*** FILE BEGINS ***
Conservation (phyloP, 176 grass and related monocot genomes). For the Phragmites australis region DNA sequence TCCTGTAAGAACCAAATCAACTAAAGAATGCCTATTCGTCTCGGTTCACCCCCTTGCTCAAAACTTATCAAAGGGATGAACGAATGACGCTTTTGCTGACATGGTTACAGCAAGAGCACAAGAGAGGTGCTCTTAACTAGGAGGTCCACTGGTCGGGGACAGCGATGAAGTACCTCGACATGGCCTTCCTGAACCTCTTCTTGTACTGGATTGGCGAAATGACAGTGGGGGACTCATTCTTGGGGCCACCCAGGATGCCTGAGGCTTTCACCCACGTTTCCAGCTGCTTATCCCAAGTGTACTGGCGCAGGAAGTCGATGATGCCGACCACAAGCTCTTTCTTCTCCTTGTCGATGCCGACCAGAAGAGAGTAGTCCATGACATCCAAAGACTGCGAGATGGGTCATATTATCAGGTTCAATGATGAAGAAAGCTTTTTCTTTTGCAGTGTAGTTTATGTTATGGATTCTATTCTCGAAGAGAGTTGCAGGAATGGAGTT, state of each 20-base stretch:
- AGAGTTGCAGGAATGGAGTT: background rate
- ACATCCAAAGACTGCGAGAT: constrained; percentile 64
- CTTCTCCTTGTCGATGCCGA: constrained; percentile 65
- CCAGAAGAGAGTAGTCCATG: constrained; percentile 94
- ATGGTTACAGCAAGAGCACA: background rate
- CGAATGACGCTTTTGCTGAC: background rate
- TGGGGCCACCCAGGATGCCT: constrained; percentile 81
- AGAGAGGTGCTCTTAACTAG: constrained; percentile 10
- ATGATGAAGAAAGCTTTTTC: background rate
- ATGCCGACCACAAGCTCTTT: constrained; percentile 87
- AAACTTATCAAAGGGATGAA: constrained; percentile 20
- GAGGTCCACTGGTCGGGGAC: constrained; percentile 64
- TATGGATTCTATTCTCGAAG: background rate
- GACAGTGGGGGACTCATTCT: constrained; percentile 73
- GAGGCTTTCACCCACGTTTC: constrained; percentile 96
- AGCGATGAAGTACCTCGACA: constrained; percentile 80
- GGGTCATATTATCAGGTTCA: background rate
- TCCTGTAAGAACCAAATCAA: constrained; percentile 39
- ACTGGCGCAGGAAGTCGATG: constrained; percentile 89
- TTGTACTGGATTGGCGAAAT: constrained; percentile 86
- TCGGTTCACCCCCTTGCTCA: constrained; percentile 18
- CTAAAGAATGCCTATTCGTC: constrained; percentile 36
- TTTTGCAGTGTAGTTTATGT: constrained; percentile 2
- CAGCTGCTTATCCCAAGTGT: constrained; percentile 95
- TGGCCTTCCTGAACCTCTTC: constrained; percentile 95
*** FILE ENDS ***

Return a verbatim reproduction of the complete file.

Conservation (phyloP, 176 grass and related monocot genomes). For the Phragmites australis region DNA sequence TCCTGTAAGAACCAAATCAACTAAAGAATGCCTATTCGTCTCGGTTCACCCCCTTGCTCAAAACTTATCAAAGGGATGAACGAATGACGCTTTTGCTGACATGGTTACAGCAAGAGCACAAGAGAGGTGCTCTTAACTAGGAGGTCCACTGGTCGGGGACAGCGATGAAGTACCTCGACATGGCCTTCCTGAACCTCTTCTTGTACTGGATTGGCGAAATGACAGTGGGGGACTCATTCTTGGGGCCACCCAGGATGCCTGAGGCTTTCACCCACGTTTCCAGCTGCTTATCCCAAGTGTACTGGCGCAGGAAGTCGATGATGCCGACCACAAGCTCTTTCTTCTCCTTGTCGATGCCGACCAGAAGAGAGTAGTCCATGACATCCAAAGACTGCGAGATGGGTCATATTATCAGGTTCAATGATGAAGAAAGCTTTTTCTTTTGCAGTGTAGTTTATGTTATGGATTCTATTCTCGAAGAGAGTTGCAGGAATGGAGTT, state of each 20-base stretch:
- AGAGTTGCAGGAATGGAGTT: background rate
- ACATCCAAAGACTGCGAGAT: constrained; percentile 64
- CTTCTCCTTGTCGATGCCGA: constrained; percentile 65
- CCAGAAGAGAGTAGTCCATG: constrained; percentile 94
- ATGGTTACAGCAAGAGCACA: background rate
- CGAATGACGCTTTTGCTGAC: background rate
- TGGGGCCACCCAGGATGCCT: constrained; percentile 81
- AGAGAGGTGCTCTTAACTAG: constrained; percentile 10
- ATGATGAAGAAAGCTTTTTC: background rate
- ATGCCGACCACAAGCTCTTT: constrained; percentile 87
- AAACTTATCAAAGGGATGAA: constrained; percentile 20
- GAGGTCCACTGGTCGGGGAC: constrained; percentile 64
- TATGGATTCTATTCTCGAAG: background rate
- GACAGTGGGGGACTCATTCT: constrained; percentile 73
- GAGGCTTTCACCCACGTTTC: constrained; percentile 96
- AGCGATGAAGTACCTCGACA: constrained; percentile 80
- GGGTCATATTATCAGGTTCA: background rate
- TCCTGTAAGAACCAAATCAA: constrained; percentile 39
- ACTGGCGCAGGAAGTCGATG: constrained; percentile 89
- TTGTACTGGATTGGCGAAAT: constrained; percentile 86
- TCGGTTCACCCCCTTGCTCA: constrained; percentile 18
- CTAAAGAATGCCTATTCGTC: constrained; percentile 36
- TTTTGCAGTGTAGTTTATGT: constrained; percentile 2
- CAGCTGCTTATCCCAAGTGT: constrained; percentile 95
- TGGCCTTCCTGAACCTCTTC: constrained; percentile 95